An Indian campy film never looked, sounded or felt so good. Take a bit of Sergio Leone‘s early Westerns, mix them with a bit of the Sippy brothers kitsch of the ’70s, get a psychologist to transcribe the dreams of every living BIMARU (Bihar, Madhya Pradesh, UP for the uninitiated) villager and bring in a director willing to pitch the same to a star who makes hay when he caters to the front-benchers in every single screen hall in small town India. BTW, the director needs to be influenced a bit by the Hollywood pulp films of the early ’90s and sticking with Hollywood, he better have watched a lot of Ernest Goes to Camp and the rest of the series.
The above is the surefire recipe for Dabangg that seems to have done wonders for a whole lot of sagging careers in Bollywood. Being from deep down south India, with a Bollywood IQ akin to a sherpas knowledge of the Deccan Plateau, I can vouch that I did enjoy nearly every frame of this movie.
Salman Khan hams it to the brim as the goofy Chulbul Pandey alias Robinhood Pandey – a corrupt UP village cop who lives for action and makes sure that the rest of the crowd die laughing at his antics. The action is shamelessly lifted from south Indian cinema (especially Tamil cinema) but in the hands and also the feet of Salman, it finds a worthy inventor who can find all the right moves without any lab trained stunts. I have always been willing to give this guy a bit of leeway when it comes to his acting or his life. No matter what he does, there is a charm in his hilariously choreographed mimes that would definitely break the fourth wall in a Marcel Marceau interpretation.
Dabangg is Salman Khan all the way. From the wickedly written dialogues with a whole lot of tongue in cheek moments to the incredible action sequences, one of which actually sees Chulbul’s shirt ripping off like the Incredible Hulks’, you have Salman masterfully controlling the screen time with the right mix of eye-popping pop action and slapstick devilry that would make Dada Kondke turn in his grave with his naada intact.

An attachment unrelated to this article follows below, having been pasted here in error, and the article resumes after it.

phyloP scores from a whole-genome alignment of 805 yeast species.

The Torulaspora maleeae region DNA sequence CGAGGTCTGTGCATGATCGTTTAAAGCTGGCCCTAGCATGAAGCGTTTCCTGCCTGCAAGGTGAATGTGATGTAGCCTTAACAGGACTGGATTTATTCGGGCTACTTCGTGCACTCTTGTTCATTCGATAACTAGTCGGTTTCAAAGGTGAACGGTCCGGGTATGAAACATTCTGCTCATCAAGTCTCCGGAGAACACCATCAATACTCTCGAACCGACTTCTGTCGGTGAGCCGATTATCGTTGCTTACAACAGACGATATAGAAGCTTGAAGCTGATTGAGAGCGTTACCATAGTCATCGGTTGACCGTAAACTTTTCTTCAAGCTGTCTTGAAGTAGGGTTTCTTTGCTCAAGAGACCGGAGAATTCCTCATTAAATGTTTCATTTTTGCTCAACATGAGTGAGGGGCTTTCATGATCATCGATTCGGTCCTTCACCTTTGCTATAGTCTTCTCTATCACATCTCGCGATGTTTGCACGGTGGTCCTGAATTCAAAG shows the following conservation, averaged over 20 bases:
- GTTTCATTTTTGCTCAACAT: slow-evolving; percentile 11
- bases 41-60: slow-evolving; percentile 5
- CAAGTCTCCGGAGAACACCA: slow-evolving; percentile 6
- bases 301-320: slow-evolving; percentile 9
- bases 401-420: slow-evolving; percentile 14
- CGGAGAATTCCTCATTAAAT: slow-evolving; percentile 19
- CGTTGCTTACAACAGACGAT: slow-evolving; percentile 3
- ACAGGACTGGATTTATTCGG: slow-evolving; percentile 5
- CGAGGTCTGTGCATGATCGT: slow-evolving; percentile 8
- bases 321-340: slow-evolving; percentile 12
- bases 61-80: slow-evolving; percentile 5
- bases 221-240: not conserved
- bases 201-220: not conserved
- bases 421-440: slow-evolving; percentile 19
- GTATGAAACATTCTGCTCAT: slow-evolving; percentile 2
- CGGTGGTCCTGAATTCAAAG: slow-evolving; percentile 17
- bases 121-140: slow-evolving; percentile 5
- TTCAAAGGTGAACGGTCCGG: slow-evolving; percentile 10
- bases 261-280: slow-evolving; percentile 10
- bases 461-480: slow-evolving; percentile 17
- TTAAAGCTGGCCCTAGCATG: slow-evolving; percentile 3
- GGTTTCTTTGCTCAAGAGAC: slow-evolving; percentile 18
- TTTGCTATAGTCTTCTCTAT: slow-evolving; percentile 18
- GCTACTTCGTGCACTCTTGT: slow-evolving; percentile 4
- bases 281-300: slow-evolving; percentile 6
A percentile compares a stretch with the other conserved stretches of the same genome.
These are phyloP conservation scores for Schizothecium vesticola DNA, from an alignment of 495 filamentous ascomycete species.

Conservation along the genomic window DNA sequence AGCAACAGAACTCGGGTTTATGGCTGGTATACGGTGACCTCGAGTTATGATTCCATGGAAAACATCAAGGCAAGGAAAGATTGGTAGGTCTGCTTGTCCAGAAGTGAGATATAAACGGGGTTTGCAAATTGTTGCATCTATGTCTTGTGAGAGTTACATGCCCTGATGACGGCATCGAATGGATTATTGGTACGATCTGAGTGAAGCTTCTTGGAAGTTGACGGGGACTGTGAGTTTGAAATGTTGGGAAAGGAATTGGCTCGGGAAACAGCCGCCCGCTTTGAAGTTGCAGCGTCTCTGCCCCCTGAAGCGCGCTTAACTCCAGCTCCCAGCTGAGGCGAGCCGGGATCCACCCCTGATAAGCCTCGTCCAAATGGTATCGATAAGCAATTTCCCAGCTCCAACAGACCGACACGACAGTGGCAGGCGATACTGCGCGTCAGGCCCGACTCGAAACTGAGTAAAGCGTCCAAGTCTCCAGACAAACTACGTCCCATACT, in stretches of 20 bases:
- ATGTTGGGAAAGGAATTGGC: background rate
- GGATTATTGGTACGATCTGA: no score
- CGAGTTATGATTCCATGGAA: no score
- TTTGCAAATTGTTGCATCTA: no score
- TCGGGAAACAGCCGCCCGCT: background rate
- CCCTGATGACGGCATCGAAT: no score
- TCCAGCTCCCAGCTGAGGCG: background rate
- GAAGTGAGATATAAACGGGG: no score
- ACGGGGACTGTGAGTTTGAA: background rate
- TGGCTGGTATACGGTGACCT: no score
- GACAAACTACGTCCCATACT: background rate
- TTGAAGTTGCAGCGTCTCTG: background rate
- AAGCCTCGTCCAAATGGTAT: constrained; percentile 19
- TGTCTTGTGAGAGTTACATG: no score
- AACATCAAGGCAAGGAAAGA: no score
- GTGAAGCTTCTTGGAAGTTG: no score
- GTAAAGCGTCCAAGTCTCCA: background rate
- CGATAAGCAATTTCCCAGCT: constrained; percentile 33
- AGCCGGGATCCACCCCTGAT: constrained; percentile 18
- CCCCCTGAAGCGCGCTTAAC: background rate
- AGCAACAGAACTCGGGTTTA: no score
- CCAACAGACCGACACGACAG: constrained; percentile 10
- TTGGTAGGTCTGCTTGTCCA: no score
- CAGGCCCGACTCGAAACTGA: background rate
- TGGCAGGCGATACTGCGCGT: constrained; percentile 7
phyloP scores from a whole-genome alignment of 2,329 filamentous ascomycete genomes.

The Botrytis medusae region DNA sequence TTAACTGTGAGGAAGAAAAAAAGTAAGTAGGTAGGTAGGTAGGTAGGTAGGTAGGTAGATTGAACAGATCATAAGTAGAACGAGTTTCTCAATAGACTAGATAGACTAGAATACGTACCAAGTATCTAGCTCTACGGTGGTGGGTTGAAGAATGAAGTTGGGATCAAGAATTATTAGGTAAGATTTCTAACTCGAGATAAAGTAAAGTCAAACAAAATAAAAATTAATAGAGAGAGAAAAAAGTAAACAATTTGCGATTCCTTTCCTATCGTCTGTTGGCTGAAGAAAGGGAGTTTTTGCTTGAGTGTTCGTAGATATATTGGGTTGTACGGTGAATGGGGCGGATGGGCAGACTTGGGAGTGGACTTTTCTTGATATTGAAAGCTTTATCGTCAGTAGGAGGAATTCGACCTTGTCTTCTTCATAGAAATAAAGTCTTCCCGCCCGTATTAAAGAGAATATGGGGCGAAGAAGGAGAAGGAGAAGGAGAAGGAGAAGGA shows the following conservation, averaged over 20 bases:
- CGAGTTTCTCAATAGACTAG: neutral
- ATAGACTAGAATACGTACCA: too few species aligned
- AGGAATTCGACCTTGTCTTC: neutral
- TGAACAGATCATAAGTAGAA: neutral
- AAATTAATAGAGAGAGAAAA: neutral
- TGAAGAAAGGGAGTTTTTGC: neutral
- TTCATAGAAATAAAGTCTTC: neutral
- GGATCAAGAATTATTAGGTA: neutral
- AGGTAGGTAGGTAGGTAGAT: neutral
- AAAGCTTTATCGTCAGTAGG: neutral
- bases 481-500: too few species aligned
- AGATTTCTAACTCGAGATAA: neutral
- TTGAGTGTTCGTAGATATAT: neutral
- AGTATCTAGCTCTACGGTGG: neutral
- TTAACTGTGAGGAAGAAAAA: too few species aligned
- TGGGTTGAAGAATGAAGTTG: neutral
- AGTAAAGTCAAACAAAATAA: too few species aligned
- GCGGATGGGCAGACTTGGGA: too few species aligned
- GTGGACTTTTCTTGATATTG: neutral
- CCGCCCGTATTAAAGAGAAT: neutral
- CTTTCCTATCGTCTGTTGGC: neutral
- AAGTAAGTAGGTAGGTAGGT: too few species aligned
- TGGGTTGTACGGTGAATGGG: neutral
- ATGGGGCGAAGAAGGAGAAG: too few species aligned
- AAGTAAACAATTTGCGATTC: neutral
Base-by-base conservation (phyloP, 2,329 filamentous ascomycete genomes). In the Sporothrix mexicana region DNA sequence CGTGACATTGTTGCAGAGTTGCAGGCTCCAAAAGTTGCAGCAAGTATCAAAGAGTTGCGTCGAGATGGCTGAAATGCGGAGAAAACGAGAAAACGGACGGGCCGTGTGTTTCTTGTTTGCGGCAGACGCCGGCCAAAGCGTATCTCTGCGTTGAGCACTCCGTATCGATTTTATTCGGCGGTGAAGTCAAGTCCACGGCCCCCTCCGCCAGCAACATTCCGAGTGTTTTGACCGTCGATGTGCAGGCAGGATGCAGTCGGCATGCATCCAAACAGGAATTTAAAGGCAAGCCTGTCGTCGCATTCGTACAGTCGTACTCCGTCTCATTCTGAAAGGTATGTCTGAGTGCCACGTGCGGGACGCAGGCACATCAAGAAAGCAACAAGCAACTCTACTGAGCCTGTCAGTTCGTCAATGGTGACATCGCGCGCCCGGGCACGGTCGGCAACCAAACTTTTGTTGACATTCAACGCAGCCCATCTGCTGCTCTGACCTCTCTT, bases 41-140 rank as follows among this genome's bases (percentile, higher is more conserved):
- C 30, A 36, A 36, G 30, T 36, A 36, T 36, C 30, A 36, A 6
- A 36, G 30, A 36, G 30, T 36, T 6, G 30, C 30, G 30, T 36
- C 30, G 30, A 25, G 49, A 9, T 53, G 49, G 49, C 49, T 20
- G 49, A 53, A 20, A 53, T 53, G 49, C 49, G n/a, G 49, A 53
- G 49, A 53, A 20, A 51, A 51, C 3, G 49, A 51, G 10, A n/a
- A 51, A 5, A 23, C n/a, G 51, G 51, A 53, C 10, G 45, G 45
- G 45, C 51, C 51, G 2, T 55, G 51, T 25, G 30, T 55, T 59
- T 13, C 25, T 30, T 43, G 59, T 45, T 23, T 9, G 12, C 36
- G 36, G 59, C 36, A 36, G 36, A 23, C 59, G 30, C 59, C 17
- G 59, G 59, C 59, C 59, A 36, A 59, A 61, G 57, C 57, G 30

It does help that the film is held together with a strong script and editing that makes it easier for the director Abhinav Kashyap to bring together a motley set of characters who hold their own in whatever short scene they have in the film. Arbaaz Khan, as Makkhi Pandey the no good step brother of Chulbul, gets an unusual amount of screen time based on the fact that he is the brother of the star of the film and he also happens to be the main Producer of Dabangg. Malaika Arora Khan completes the family affair in this film by creating an ideal item number that works with a catchy tune and with the right amount of oomph from the Khan lass.
Sonakshi Sinha in her debut as the heroine in the film, does make a huge impression and she has it in her to make it big. Her beauty completes the kitschy feel of the movie and she stands out as an ideal foil to Sallu Bhai’s tamasha’s as Chulbul. She does have her lines in dialogues that drew whistles and shouts of appreciation from the 10 PM crowd that thronged the Gandhi and the balcony seats of the single screen Rex theatre on Bangalore’s Brigade Road.
I don’t know how much of a hand Abhinav Kashyap would have had in conceptualizing the various styles used in this dramatic action campy film. From the buzz in the media it looks like Abhinav Kashyap may have been short changed for the credit or there may be truth in the fact that the Khan’s had a prominent role to play in helping conceptualize and build the tempo of the film. Whatever the argument they did give the audience a lot to laugh about as they in turn laugh their way to the bank (a Trojan horse could not hold all the money that this film is gonna earn).
RIP – all the deceased criminals on screen. They served their purpose especially the evil and vile Cheddi Singh played by the surprisingly inventive Sonu Sood. There are a whole lot of comical encounters within the film that only serve well when watched, so I am just shutting up here.